Problem: Interruptions

One of the most common frustrations voiced by the participants in our PEP® Program are the continuous interruptions in their working environment making it difficult for them to concentrate.

Not all interruptions are bad. A client calling to place an order is a desirable interrupt and a social interaction with a colleague after you have been looking at the computer screen for the past couple of hours is often welcome.

This Blog is about those interruptions we would rather not have. The most common sources are:

  1. Colleagues with a question
  2. The telephone
  3. Ambient noise
  4. The “beep’ announcing that an email has arrived

There can also be a separate category of interruptions stemming from the reputation you have created in relation to those you work with. There are colleagues to whom you can send a request or delegate an action and it disappears into a black hole never to be seen or heard of again and there are colleagues who you trust will do what you have asked them to do correctly and on time without further follow up. Poor work organization and poor planning are a major cause of interruptions resulting in frustration and stress.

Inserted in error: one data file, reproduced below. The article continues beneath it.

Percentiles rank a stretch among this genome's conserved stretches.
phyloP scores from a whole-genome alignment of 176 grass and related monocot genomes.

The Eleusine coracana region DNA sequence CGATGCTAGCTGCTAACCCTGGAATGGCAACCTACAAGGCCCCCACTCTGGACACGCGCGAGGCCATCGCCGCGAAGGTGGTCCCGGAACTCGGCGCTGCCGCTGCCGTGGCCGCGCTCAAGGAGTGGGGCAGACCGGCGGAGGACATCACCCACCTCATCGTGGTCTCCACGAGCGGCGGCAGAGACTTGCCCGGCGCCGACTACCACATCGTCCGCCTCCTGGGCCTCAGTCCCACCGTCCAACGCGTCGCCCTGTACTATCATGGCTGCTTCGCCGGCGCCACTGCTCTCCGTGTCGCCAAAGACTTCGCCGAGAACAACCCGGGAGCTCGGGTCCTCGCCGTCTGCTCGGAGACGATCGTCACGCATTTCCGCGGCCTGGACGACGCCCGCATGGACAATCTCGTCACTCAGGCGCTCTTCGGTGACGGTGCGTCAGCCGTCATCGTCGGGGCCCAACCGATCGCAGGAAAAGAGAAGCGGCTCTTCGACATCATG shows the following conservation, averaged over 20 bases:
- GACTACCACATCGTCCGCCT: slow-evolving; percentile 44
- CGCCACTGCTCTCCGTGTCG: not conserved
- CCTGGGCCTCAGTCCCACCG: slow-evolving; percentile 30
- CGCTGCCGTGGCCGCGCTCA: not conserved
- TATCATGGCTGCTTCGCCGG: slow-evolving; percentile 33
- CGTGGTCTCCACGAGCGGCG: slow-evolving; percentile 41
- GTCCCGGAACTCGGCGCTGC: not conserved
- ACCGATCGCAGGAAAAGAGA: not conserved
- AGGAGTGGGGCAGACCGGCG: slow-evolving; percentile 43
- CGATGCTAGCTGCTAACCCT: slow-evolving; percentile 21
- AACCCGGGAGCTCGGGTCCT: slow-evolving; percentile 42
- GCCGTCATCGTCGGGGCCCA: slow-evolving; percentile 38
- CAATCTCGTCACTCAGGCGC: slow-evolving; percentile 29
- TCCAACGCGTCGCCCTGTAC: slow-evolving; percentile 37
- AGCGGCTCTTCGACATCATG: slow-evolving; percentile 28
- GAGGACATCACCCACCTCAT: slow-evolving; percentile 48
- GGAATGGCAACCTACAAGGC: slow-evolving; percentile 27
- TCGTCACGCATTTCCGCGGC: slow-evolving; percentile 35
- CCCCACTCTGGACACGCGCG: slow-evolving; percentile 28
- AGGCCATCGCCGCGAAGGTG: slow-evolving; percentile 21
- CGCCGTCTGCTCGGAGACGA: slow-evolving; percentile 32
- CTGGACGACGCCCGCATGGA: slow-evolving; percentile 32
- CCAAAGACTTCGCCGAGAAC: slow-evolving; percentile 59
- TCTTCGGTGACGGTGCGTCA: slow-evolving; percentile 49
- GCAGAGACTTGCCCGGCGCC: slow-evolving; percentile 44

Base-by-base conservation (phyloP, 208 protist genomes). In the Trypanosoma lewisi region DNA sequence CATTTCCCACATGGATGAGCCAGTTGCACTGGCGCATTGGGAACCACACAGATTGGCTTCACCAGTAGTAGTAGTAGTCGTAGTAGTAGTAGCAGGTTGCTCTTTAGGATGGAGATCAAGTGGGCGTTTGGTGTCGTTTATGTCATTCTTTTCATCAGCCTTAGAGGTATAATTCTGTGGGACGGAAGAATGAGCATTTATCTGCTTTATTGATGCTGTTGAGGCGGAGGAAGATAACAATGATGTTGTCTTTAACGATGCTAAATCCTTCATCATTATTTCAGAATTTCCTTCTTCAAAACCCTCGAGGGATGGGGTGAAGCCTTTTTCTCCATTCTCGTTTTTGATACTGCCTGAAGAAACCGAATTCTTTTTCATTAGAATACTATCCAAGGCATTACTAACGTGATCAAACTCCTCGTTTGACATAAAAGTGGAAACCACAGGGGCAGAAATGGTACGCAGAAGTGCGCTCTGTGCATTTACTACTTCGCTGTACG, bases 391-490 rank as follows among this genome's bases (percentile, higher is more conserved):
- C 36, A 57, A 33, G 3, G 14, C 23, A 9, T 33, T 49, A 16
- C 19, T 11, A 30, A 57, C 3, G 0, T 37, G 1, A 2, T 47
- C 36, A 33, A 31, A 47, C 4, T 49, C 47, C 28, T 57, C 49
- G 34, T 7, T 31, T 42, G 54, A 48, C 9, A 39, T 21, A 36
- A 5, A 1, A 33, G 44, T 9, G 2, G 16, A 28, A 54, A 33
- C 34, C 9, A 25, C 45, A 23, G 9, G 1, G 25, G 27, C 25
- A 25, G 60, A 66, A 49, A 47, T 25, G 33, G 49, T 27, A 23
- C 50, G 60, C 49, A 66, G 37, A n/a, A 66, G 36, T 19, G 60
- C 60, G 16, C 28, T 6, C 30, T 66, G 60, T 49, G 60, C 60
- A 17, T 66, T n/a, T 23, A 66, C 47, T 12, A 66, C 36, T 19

From our PEP® Efficiency Survey database where our PEP® Program participants give their input, we have been able to conclude that interruptions have a remarkable impact on our stress level. Through the cross tabulation of the input from several thousand PEP® Program participants we can actually measure how much stress is caused by a specific amount of interruptions.

In 1924 the EEG apparatus was invented and used by Scientists to measure brainwaves. They have defined four levels of brainwaves with specific characteristics:

  1. BETA: these are our most powerful brainwaves active in reasoning, discussions and activities in the outside world.
  2. ALPHA: this is a pleasant and relaxed state ideal for learning, absorbing and understanding information. You have a high level of concentration and focus. This can also be described as being in your FLOW.
  3. THETA: a state of deep relaxation between waking and sleeping.
  4. DELTA: a state of sleep and unconsciousness.

We are interested in the state of ALPHA. This is where you are mentally most productive.

Now here you are at your desk, in your FLOW, working on that very important report that has got to be finished today, when Peter walks up to your desk and asks “have you got 2 minutes?” It’s never 2 minutes and when Peter leaves half an hour later you pick up that report again and look at it.

How many minutes are needed until your concentration and focus have returned? Most people will say 3 or 4 minutes and yes, you have once again started reading it but you are not yet in your ALPHA state, not in your FLOW.

It will take you 15 to 20 minutes to get back to that state of concentration!

But in today’s normal working environment we can expect to be interrupted every 3.5 to 7 minutes the whole day through. So how can we ever get any productive work done?

See our Blog next week for the solution.

Eric Magnusson PEPworldwide

Johan Chr. Holst, PEPworldwide Norway, Redaktør.

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